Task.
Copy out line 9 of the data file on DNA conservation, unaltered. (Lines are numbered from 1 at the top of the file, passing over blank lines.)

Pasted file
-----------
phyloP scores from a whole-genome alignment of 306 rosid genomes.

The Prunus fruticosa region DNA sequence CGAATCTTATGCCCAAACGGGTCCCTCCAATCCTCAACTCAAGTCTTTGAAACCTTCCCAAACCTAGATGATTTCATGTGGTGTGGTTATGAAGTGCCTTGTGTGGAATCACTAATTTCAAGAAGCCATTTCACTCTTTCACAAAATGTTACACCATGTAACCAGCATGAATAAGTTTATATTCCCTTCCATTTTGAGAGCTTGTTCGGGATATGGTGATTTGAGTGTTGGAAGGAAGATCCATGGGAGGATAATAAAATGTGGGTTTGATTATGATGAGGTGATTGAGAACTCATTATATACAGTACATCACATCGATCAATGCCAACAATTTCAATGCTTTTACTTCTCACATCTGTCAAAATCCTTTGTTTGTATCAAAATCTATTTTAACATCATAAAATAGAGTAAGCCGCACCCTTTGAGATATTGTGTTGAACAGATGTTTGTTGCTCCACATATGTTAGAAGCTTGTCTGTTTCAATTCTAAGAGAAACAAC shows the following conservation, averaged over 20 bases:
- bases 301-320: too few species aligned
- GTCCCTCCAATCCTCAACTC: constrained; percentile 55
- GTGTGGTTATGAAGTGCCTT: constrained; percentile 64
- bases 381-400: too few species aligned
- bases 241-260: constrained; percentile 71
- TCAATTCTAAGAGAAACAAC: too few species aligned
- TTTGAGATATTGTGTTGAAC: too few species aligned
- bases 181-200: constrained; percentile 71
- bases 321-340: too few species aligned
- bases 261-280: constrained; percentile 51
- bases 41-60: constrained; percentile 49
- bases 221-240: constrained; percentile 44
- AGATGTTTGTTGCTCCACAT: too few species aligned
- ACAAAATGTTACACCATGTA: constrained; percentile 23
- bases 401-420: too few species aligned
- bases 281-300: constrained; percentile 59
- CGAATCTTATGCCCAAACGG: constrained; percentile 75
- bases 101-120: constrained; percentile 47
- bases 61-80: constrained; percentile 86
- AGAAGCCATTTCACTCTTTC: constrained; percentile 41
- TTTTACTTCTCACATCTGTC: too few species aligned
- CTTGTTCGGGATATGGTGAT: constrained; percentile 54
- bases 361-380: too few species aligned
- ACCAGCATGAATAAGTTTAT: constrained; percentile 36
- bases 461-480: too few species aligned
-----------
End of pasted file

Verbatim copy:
- TTTGAGATATTGTGTTGAAC: too few species aligned